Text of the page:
Amazon Won’t Say If Employee Added Unrequested Dildo To Customer’s Cart

In the world of customer service, there are usually a few, easily predictable responses from companies that we encounter: either an issue gets resolved to the satisfaction of the customer, whether quickly or with a bit of effort, or it doesn’t. But one Amazon customer found himself in wholly unfamiliar territory after providing negative feedback, when, he claims, an employee of the e-commerce giant put an unrequested 10-inch dildo in his shopping basket.

Ars Technica UK’s Sebastian Anthony has been in touch with a customer named Pedro, who lives in Ireland. Back in October, he’d ordered a specialized textbook he needed for an art class on Amazon.de, but was disappointed when it arrived to find that although the listing had been for the current edition, he’d received the previous edition.

After he got in touch with customer service, he was told that Amazon couldn’t find the right version of the textbook and that he should instead return the book for a full refund. He was frustrated at that point, as he’d spent time looking for the right book and then more time waiting for Amazon to locate it in its warehouse, so he provided negative feedback on a customer satisfaction survey. End of story, or so he thought.

He says that the next time he opened up Amazon.de — surprise! He found a giant dildo in his shopping basket. Because he hadn’t put “The Hulk 10.25-inch Huge Dong Black” to his cart, he immediately suspected an Amazon customer service rep had taken the negative feedback to heart and had retaliated with a sex toy.

He took a screenshot and emailed Amazon to find out why he had an unsolicited dildo in his shopping basket. After a few emails from several customer service representatives, he spoke with a member of the Executive Customer Relations team at Amazon.de. Pedro says the rep was very sympathetic and apologized profusely, assuring him that he’d been in touch with HR to make sure that such an incident wasn’t repeated.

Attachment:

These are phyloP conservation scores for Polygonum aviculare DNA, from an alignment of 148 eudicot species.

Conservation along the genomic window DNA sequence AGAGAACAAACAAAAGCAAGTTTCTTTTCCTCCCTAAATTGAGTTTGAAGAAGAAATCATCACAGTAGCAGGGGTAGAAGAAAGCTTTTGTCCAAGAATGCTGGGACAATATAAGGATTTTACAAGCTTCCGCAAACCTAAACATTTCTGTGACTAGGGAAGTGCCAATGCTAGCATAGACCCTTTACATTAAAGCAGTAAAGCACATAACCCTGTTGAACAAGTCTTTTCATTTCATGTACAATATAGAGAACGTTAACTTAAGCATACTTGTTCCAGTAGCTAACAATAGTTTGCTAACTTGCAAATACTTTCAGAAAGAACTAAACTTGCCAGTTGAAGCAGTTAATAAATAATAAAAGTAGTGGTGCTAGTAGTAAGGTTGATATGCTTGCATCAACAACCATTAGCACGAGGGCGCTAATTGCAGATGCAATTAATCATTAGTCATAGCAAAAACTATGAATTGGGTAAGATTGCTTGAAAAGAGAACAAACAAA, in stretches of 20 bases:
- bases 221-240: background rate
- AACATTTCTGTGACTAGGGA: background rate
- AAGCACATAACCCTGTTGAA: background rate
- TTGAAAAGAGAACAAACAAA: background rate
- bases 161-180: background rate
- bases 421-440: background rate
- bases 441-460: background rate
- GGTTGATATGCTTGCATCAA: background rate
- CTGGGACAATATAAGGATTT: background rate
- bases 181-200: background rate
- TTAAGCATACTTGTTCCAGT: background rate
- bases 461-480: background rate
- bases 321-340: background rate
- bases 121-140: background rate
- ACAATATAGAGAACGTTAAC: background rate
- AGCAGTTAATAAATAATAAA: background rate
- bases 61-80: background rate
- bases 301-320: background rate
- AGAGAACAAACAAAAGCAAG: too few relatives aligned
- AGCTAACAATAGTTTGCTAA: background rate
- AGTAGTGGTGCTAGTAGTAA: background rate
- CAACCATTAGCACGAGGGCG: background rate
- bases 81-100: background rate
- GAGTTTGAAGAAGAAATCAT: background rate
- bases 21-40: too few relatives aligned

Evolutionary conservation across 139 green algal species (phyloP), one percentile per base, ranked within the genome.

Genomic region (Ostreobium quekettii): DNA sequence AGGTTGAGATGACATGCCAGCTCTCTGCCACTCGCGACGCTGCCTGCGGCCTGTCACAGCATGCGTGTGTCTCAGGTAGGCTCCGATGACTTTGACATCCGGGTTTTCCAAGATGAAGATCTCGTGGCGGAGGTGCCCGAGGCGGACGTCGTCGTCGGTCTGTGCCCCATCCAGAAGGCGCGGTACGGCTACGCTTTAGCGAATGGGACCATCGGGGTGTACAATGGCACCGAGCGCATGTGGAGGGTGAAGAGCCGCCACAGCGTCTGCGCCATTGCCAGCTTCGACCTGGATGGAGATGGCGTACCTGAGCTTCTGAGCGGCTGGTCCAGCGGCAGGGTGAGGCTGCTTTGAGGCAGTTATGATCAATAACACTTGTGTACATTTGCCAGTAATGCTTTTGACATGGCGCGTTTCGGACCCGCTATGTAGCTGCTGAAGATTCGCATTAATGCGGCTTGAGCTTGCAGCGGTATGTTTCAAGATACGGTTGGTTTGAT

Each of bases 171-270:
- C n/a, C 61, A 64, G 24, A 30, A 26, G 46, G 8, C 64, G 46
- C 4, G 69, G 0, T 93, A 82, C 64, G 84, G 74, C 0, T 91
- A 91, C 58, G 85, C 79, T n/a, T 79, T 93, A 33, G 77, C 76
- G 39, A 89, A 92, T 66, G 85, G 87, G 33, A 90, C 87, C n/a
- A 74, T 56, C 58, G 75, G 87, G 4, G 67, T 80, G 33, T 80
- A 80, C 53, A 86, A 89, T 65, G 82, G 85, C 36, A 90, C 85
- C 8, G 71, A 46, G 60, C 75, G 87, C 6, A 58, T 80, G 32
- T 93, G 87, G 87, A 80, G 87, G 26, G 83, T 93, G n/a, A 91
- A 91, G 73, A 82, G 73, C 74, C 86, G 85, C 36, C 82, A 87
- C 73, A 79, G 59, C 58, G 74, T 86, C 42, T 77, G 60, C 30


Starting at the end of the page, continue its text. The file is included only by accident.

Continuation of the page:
As a gesture of apology, the rep told Pedro he’d receive a €100 voucher on his Amazon.de account, which he then received.

Ars UK’s Anthony wanted to figure out whether or not Pedro’s story was true, and spent a few months trying to nail down the details, using correspondence Pedro forwarded from Amazon’s customer service team. Ars believes the situation is authentic.

Amazon, for its part, at first said it couldn’t comment on the case due to its privacy policy. Once Pedro gave his permission for the company to speak with Ars on his behalf, Anthony reached out repeatedly for either confirmation or a denial, and didn’t get any response. He also contacted the company and said he intended to write about the incident, and asked if Amazon wanted to provide a statement. Again, nothing.

So why is it possible for Amazon associates to have access to your shopping cart? One big reason: if you’re not very Internet savvy and need help adding or removing things, a customer might ask for help from customer service while shopping.

In any case, Pedro adds in the comments, he’s not a fan of Amazon.de after this experience. And he wouldn’t trust their sex toy descriptions, to boot.

“Anyway, the entry for ‘The Hulk’ is completely misleading,” he writes. “I would expect something called ‘The Hulk’ to be green. It’s picture is pink and the description says it is black. My whole issue with Amazon.de started because of incorrect description of items — and this entry does not help their case.”

Amazon Won’t Say If Employee Added Unrequested Dildo To Customer’s Cart [Ars Technica UK]